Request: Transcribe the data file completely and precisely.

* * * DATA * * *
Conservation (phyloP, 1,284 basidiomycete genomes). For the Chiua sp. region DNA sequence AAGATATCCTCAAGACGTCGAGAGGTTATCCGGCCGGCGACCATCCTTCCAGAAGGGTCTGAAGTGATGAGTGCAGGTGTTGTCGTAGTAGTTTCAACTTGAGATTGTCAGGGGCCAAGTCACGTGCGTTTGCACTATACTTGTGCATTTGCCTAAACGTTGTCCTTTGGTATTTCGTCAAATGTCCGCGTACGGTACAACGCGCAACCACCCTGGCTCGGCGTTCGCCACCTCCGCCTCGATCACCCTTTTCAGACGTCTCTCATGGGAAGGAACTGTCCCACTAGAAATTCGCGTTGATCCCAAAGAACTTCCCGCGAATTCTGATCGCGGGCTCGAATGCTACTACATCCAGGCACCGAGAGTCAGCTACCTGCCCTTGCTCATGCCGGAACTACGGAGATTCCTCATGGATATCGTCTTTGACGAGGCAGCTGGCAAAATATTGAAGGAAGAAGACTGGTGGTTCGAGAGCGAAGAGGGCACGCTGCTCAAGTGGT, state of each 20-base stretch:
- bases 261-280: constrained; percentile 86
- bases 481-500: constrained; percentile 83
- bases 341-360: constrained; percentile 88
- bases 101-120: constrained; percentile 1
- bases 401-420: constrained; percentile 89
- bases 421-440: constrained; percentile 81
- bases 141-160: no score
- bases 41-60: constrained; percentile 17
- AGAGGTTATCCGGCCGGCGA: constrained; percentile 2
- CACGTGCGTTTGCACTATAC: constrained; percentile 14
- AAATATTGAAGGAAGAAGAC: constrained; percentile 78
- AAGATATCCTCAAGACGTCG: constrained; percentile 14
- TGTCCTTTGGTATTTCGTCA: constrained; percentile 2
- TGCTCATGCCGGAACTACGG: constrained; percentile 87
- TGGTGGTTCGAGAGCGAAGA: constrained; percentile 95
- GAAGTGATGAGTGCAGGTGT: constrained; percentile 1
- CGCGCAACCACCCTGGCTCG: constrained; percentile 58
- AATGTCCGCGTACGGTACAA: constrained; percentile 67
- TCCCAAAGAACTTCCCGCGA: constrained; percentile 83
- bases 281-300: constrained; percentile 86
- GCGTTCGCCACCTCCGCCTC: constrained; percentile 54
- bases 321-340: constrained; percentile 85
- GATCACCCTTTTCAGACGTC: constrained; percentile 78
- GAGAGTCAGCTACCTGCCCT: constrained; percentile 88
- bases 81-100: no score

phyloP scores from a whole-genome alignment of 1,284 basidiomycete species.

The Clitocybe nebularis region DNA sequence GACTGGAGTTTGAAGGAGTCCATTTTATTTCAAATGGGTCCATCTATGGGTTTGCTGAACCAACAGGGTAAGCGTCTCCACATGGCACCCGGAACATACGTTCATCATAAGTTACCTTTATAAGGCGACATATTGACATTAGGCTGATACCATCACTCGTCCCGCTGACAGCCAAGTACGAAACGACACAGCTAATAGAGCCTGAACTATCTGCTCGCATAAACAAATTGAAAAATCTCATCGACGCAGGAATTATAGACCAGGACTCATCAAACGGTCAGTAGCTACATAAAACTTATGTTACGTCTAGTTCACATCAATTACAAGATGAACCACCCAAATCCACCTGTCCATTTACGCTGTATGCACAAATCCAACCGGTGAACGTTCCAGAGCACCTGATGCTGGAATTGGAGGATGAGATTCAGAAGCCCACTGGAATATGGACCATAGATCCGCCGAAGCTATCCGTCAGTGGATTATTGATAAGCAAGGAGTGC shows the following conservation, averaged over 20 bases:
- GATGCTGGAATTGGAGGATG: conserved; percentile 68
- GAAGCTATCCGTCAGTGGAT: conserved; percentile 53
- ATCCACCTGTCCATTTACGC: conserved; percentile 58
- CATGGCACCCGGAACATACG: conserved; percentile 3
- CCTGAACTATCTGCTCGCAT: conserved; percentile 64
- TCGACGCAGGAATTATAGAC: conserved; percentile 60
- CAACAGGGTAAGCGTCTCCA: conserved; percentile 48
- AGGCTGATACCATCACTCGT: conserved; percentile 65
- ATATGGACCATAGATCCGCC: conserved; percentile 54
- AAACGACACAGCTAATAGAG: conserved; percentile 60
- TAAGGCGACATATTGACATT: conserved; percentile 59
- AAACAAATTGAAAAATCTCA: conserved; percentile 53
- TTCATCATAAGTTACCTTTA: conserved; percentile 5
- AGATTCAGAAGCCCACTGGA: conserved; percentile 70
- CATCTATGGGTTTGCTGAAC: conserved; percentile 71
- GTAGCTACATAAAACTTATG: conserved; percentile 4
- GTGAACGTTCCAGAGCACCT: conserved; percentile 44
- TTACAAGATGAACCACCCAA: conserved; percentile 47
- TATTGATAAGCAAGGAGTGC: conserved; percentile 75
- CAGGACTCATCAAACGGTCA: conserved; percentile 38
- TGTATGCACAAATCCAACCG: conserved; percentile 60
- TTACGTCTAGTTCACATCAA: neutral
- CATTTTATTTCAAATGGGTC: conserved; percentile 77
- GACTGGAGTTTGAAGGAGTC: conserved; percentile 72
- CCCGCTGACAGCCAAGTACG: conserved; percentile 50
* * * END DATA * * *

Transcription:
Conservation (phyloP, 1,284 basidiomycete genomes). For the Chiua sp. region DNA sequence AAGATATCCTCAAGACGTCGAGAGGTTATCCGGCCGGCGACCATCCTTCCAGAAGGGTCTGAAGTGATGAGTGCAGGTGTTGTCGTAGTAGTTTCAACTTGAGATTGTCAGGGGCCAAGTCACGTGCGTTTGCACTATACTTGTGCATTTGCCTAAACGTTGTCCTTTGGTATTTCGTCAAATGTCCGCGTACGGTACAACGCGCAACCACCCTGGCTCGGCGTTCGCCACCTCCGCCTCGATCACCCTTTTCAGACGTCTCTCATGGGAAGGAACTGTCCCACTAGAAATTCGCGTTGATCCCAAAGAACTTCCCGCGAATTCTGATCGCGGGCTCGAATGCTACTACATCCAGGCACCGAGAGTCAGCTACCTGCCCTTGCTCATGCCGGAACTACGGAGATTCCTCATGGATATCGTCTTTGACGAGGCAGCTGGCAAAATATTGAAGGAAGAAGACTGGTGGTTCGAGAGCGAAGAGGGCACGCTGCTCAAGTGGT, state of each 20-base stretch:
- bases 261-280: constrained; percentile 86
- bases 481-500: constrained; percentile 83
- bases 341-360: constrained; percentile 88
- bases 101-120: constrained; percentile 1
- bases 401-420: constrained; percentile 89
- bases 421-440: constrained; percentile 81
- bases 141-160: no score
- bases 41-60: constrained; percentile 17
- AGAGGTTATCCGGCCGGCGA: constrained; percentile 2
- CACGTGCGTTTGCACTATAC: constrained; percentile 14
- AAATATTGAAGGAAGAAGAC: constrained; percentile 78
- AAGATATCCTCAAGACGTCG: constrained; percentile 14
- TGTCCTTTGGTATTTCGTCA: constrained; percentile 2
- TGCTCATGCCGGAACTACGG: constrained; percentile 87
- TGGTGGTTCGAGAGCGAAGA: constrained; percentile 95
- GAAGTGATGAGTGCAGGTGT: constrained; percentile 1
- CGCGCAACCACCCTGGCTCG: constrained; percentile 58
- AATGTCCGCGTACGGTACAA: constrained; percentile 67
- TCCCAAAGAACTTCCCGCGA: constrained; percentile 83
- bases 281-300: constrained; percentile 86
- GCGTTCGCCACCTCCGCCTC: constrained; percentile 54
- bases 321-340: constrained; percentile 85
- GATCACCCTTTTCAGACGTC: constrained; percentile 78
- GAGAGTCAGCTACCTGCCCT: constrained; percentile 88
- bases 81-100: no score

phyloP scores from a whole-genome alignment of 1,284 basidiomycete species.

The Clitocybe nebularis region DNA sequence GACTGGAGTTTGAAGGAGTCCATTTTATTTCAAATGGGTCCATCTATGGGTTTGCTGAACCAACAGGGTAAGCGTCTCCACATGGCACCCGGAACATACGTTCATCATAAGTTACCTTTATAAGGCGACATATTGACATTAGGCTGATACCATCACTCGTCCCGCTGACAGCCAAGTACGAAACGACACAGCTAATAGAGCCTGAACTATCTGCTCGCATAAACAAATTGAAAAATCTCATCGACGCAGGAATTATAGACCAGGACTCATCAAACGGTCAGTAGCTACATAAAACTTATGTTACGTCTAGTTCACATCAATTACAAGATGAACCACCCAAATCCACCTGTCCATTTACGCTGTATGCACAAATCCAACCGGTGAACGTTCCAGAGCACCTGATGCTGGAATTGGAGGATGAGATTCAGAAGCCCACTGGAATATGGACCATAGATCCGCCGAAGCTATCCGTCAGTGGATTATTGATAAGCAAGGAGTGC shows the following conservation, averaged over 20 bases:
- GATGCTGGAATTGGAGGATG: conserved; percentile 68
- GAAGCTATCCGTCAGTGGAT: conserved; percentile 53
- ATCCACCTGTCCATTTACGC: conserved; percentile 58
- CATGGCACCCGGAACATACG: conserved; percentile 3
- CCTGAACTATCTGCTCGCAT: conserved; percentile 64
- TCGACGCAGGAATTATAGAC: conserved; percentile 60
- CAACAGGGTAAGCGTCTCCA: conserved; percentile 48
- AGGCTGATACCATCACTCGT: conserved; percentile 65
- ATATGGACCATAGATCCGCC: conserved; percentile 54
- AAACGACACAGCTAATAGAG: conserved; percentile 60
- TAAGGCGACATATTGACATT: conserved; percentile 59
- AAACAAATTGAAAAATCTCA: conserved; percentile 53
- TTCATCATAAGTTACCTTTA: conserved; percentile 5
- AGATTCAGAAGCCCACTGGA: conserved; percentile 70
- CATCTATGGGTTTGCTGAAC: conserved; percentile 71
- GTAGCTACATAAAACTTATG: conserved; percentile 4
- GTGAACGTTCCAGAGCACCT: conserved; percentile 44
- TTACAAGATGAACCACCCAA: conserved; percentile 47
- TATTGATAAGCAAGGAGTGC: conserved; percentile 75
- CAGGACTCATCAAACGGTCA: conserved; percentile 38
- TGTATGCACAAATCCAACCG: conserved; percentile 60
- TTACGTCTAGTTCACATCAA: neutral
- CATTTTATTTCAAATGGGTC: conserved; percentile 77
- GACTGGAGTTTGAAGGAGTC: conserved; percentile 72
- CCCGCTGACAGCCAAGTACG: conserved; percentile 50